We’ve all been there. You’re supposed to be taking the kids to somewhere you can all have fun, where they can get plenty of freedom to run around and make friends; where you can engage in festival fun en famille; where you might even get some time to yourself. And yet so often festivals end up feeling fraught. Our children get overtired and hysterical and the more we give them, the more unreasonable they become.
It doesn’t make sense that they should be so upset when we’ve moved heaven and earth (or at least the entire contents of the house) to give them a lovely experience. So what is really going on and what do our children want us to know about their core needs when festivalling?
We need connection! Sometimes in the busyness, the packing and the non-stop activity, the connection we usually offer to our children gets interrupted. Try offering Special Time (one on one focused attention, where you set a timer, say ‘I’ll play whtever you want’ and delight in them without distraction) when you arrive after a long journey, rather than rushing to set up the tent.
Our peers are not a reliable source of connection! Often when our kids are off playing with new friends for hours, we assume they are having fun and receiving connection. The kind of connection that lets the emotional part of your kid’s brain know they are safe and cared for and that someone in the world gets them, needs regular attention from an adult. Try checking in periodically with the focus on play and delight. If your child resists your presence it’s actually a signal they are losing connection and need you to try harder! This may be a good time to insist they take some downtime or come for a connection pit stop. A few minutes of wrestling, cuddles or listening to them will set them back on track to go out for more playing with friends.
We still need limits! It can be tempting to let more things go than usual at a festival, but our children need limits as something to come up against so they can offload the stress and tension that has accumulated in this overstimulating and unpredictable environment. When they can protest or cry about a limit we have enforced, we are actually doing them a favour by helping them let off some steam. You’ll notice that your child can be their sweet, easy going, co-operative selves again when you have Staylistened to an upset for as long as they need to be upset for.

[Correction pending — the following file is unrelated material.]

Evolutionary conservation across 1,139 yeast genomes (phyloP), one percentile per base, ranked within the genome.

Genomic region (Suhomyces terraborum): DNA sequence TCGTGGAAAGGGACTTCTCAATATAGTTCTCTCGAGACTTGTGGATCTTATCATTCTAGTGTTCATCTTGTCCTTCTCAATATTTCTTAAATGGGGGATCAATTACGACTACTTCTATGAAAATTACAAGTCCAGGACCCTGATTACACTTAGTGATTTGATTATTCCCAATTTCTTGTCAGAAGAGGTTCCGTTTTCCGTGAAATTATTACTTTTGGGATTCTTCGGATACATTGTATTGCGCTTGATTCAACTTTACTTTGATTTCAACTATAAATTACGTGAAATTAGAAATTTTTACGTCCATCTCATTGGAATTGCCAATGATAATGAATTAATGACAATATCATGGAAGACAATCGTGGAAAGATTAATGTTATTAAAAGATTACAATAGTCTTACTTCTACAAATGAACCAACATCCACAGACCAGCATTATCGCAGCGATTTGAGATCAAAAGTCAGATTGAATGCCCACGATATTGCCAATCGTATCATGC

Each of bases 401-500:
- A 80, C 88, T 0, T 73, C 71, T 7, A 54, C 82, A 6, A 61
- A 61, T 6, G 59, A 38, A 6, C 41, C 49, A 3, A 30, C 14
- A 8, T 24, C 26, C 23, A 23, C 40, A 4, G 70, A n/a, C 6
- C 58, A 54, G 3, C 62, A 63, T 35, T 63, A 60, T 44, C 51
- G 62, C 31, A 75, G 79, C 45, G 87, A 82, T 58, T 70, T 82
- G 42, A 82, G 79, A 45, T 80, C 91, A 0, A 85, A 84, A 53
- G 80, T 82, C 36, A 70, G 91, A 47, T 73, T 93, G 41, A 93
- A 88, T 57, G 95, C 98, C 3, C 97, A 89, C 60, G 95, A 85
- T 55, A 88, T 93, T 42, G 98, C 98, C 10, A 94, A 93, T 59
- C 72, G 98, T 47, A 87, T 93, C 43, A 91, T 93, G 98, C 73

Anticipate the Spoiled Outing Syndrome! When we are more available for our children, more relaxed and under less pressure to do work or chores, the extra attention can be felt by your child’s nervous system. You can start to expect that when you have been playing and doing fun stuff with a kid all day, they will feel closer to you. And when that happens they’ll want to dump out all the tension they’ve been carrying about for some time and haven’t had a chance to unload yet. Embrace the irrational meltdowns that come out of nowhere. Your children are using the soothing balm of your attention to catch up with themselves, emotionally. This is therapeutic and let’s them be more relaxed in the long run.
Your kids may need a lot of you as you navigate exciting summer adventures so to avoid getting burned out, you’ll want to prioritise your own needs first. Regular listening partnerships will keep you afloat when everybody needs a piece of you. Remember to carve out regular time for yourself so you can come back renewed and able to give your kids what they actually need so that you can all have more fun.
I hope you can come and catch me for a workshop at one of these festivals this summer:
Wilderness – Aug 4-5th
A new parenting paradigm
The Togetherness ritual
Never too late to have a happy childhood
Starry Skies – Aug 11th
Why kids push our buttons
Raising emotionally healthy children
Into the Wild – Aug 24-26th
Why kids push our buttons
Listening to children
Togetherness Summer Festival – Aug 31st-Sep 2nd
Listening for better relationships
Raising emotionally resilient children